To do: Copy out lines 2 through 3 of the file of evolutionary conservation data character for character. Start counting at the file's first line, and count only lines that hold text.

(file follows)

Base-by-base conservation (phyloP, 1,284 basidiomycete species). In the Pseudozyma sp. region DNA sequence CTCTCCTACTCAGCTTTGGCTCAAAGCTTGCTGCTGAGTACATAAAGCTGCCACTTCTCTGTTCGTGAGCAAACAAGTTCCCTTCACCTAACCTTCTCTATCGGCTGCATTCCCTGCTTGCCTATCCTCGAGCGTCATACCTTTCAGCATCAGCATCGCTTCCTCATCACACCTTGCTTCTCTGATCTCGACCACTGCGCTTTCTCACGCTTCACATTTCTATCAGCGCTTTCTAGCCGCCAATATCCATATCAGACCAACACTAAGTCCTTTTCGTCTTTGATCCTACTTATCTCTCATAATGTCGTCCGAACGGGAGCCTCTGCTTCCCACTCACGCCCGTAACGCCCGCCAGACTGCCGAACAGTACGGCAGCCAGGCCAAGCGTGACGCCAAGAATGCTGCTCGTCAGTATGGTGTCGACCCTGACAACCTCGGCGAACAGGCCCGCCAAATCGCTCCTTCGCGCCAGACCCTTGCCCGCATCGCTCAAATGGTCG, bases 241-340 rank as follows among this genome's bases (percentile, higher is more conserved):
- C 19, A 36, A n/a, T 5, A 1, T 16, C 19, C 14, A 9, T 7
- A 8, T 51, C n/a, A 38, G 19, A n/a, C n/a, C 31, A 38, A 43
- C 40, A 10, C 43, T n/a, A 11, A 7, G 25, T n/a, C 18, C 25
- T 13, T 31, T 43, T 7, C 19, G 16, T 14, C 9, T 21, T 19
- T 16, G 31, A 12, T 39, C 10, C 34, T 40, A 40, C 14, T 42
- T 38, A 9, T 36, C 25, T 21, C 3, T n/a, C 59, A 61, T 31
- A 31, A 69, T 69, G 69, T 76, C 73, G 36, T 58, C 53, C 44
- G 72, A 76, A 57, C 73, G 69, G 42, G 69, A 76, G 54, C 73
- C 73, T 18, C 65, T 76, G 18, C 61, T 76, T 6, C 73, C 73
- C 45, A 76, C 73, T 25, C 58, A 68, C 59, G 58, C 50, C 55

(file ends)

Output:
- C 19, A 36, A n/a, T 5, A 1, T 16, C 19, C 14, A 9, T 7
- A 8, T 51, C n/a, A 38, G 19, A n/a, C n/a, C 31, A 38, A 43